Some 70 billion land animals are produced globally for food each year, an estimated two thirds of them reared in intensive conditions. Ecostorm co-founder and food journalist Andrew Wasley has spent the past decade and a half probing the multiple impacts of this kind of industrial farming.
His journey has taken him to farms of all sizes, from traditional smallholdings to huge Concentrated Animal Feeding Operations (CAFOs) run by some of the world’s biggest food conglomerates. It’s also led him into abattoirs and meat processing plants, livestock markets, ports and food factories in numerous countries.
Many of the issues he’s covered – food safety, antibiotic resistance and superbugs, animal welfare, exploitation of workers, pollution, deforestation – were probably more marginal concerns just twenty or thirty years ago. Today they have jumped up the global agenda and now command the attention of a concerned public as well as politicians.
The Covid-19 crisis has also prompted a renewed interest in the links between animal and human disease, public health, and in farming and food production more widely.
It was this that finally prompted him to write the inside story of the fifteen years he’s spent reporting on the global meat machine.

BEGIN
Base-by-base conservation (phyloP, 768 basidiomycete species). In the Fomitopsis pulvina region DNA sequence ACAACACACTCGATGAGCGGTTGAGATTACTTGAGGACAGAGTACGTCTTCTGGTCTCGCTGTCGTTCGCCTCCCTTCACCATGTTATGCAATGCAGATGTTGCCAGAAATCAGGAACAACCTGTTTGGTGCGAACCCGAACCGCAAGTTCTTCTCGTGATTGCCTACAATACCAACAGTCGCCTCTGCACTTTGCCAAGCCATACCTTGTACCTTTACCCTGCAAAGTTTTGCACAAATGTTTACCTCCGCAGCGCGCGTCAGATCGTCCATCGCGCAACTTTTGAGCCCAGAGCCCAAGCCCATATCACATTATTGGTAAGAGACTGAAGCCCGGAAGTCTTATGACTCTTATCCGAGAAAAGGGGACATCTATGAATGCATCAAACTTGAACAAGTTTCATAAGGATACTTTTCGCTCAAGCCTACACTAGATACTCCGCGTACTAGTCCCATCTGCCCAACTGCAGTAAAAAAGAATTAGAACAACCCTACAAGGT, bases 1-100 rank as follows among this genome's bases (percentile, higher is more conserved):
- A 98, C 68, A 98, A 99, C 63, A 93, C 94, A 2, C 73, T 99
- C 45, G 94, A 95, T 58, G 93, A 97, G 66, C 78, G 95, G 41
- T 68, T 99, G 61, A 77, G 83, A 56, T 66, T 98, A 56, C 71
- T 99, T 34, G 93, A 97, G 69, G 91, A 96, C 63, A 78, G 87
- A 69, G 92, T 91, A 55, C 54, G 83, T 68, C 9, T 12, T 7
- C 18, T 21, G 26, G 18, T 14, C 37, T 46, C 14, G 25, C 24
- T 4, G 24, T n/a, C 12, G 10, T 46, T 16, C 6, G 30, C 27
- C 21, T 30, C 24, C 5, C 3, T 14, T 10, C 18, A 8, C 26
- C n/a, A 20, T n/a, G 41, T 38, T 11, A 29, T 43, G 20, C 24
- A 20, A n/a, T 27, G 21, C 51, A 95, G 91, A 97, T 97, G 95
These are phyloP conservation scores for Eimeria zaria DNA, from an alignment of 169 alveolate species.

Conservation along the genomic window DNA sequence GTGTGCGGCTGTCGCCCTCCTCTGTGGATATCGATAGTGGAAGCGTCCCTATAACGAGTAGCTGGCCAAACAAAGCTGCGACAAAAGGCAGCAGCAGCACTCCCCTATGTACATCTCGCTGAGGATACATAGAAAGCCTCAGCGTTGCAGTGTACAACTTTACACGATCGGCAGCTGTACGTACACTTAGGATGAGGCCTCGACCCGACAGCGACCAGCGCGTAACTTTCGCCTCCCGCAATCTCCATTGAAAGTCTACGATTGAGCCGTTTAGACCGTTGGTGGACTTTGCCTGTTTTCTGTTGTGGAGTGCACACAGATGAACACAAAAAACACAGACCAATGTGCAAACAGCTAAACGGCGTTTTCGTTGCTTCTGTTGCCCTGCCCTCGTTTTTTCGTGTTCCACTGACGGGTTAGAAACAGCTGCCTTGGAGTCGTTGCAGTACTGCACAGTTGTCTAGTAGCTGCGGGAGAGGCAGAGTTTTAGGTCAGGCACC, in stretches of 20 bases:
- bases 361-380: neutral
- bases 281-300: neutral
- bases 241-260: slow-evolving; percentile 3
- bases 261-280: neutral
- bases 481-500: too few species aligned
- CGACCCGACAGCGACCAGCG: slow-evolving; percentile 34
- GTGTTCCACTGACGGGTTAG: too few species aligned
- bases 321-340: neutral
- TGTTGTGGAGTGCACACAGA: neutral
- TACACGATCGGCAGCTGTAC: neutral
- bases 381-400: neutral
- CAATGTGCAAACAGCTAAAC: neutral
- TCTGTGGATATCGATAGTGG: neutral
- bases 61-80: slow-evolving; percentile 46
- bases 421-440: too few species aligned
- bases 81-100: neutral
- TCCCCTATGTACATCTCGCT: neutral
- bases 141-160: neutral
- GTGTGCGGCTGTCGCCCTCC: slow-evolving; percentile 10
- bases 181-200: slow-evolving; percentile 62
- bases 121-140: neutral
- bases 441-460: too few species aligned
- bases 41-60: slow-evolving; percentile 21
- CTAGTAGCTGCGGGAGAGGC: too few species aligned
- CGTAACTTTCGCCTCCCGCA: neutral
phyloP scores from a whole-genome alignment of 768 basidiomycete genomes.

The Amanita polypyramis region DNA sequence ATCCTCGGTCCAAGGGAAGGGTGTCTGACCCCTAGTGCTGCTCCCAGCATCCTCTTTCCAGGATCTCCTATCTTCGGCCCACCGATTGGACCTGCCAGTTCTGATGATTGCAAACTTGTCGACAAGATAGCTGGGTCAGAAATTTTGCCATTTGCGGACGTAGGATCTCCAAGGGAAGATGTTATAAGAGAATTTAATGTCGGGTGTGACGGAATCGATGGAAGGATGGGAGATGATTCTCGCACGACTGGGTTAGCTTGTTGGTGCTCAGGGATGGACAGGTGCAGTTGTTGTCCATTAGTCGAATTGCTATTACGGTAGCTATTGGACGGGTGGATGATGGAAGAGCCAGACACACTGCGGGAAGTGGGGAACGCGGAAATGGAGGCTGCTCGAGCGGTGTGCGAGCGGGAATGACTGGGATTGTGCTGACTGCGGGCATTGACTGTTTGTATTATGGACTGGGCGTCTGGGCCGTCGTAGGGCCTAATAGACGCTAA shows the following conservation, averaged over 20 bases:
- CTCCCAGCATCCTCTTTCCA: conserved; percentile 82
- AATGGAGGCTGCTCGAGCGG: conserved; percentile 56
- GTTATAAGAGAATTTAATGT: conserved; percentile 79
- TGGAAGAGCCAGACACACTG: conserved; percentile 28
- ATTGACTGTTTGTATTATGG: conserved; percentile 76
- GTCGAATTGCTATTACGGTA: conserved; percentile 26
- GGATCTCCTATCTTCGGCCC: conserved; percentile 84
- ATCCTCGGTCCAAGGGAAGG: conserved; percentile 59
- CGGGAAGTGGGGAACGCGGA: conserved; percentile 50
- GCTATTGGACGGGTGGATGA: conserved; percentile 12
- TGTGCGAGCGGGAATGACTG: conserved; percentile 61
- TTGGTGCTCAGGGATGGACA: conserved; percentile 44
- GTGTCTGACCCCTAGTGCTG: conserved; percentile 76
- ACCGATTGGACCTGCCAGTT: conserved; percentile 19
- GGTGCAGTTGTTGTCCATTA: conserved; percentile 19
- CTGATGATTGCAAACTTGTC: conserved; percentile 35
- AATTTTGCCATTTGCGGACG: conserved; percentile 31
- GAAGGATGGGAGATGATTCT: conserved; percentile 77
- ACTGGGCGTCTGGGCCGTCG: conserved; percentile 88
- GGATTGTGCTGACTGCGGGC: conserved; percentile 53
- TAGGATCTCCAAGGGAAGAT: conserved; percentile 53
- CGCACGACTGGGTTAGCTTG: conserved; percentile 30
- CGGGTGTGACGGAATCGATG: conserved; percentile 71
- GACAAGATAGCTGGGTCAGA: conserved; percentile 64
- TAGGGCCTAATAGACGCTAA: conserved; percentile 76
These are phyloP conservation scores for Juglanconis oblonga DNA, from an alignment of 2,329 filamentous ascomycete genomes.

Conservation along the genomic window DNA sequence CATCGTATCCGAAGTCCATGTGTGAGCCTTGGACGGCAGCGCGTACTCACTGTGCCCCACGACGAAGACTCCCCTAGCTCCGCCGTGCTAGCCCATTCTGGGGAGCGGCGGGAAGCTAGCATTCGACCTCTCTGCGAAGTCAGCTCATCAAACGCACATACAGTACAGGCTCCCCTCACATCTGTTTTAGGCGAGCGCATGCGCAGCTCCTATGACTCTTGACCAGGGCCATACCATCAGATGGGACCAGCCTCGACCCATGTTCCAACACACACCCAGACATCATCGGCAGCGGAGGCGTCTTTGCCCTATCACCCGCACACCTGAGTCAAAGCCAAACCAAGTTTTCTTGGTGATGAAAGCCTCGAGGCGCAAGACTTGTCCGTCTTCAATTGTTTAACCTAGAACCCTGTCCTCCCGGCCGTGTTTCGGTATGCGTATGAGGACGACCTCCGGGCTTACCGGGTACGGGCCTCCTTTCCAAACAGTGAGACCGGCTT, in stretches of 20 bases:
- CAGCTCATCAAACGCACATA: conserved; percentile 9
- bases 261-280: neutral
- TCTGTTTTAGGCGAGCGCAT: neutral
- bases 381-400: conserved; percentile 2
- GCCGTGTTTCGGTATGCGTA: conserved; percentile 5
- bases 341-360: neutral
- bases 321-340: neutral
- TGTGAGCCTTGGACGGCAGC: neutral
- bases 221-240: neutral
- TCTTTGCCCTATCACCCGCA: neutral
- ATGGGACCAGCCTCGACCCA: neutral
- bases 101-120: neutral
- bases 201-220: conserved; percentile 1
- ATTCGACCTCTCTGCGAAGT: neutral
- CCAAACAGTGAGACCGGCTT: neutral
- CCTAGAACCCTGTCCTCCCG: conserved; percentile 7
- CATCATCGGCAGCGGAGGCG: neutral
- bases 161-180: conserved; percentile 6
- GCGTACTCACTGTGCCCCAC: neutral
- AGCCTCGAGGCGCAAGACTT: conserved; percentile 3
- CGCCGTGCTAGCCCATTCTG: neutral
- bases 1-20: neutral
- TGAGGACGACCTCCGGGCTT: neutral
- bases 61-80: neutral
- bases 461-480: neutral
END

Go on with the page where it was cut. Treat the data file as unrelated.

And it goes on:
Investigating “Big Ag” isn’t easy. In common with other globalised sectors, it’s dominated by huge but little known corporations where big money and vested interests prevail, along with a culture of secrecy and a widespread lack of accountability. Shining a light on the industry’s murkier corners often requires months of research, sourcing secret or suppressed data and documents, working with whistleblowers and undercover filming.
As well as telling some of the behind-the-scenes stories behind the headlines, he’s highlighted some of the many environmental impacts connected to industrial meat production. Soy, for example, is a staple in animal feed, with up to 90% of the global crop used to feed livestock. But it has been linked to deforestation and human rights abuses in places such as Brazil, Paraguay and Argentina.
Other feed inputs are sourced from the marine environment, including fishmeal. Although prized for its nutritional value – it contains omega-3 fatty acids, beneficial to humans and animals – the fishmeal trade has been responsible for a host of environmental and social problems, including pollution, health issues, overfishing, and impacts on ecosystems and wildlife, in Peru and elsewhere.
It’s here, and in other equally remote places, away from the spotlight and the scrutiny, that many of the real costs of the global appetite for intensively farmed meat are felt. Lives and livelihoods ruined, environments trashed and futures blighted. And it’s often invisible to the outside world.
Read the full piece here on Medium and in The Guardian.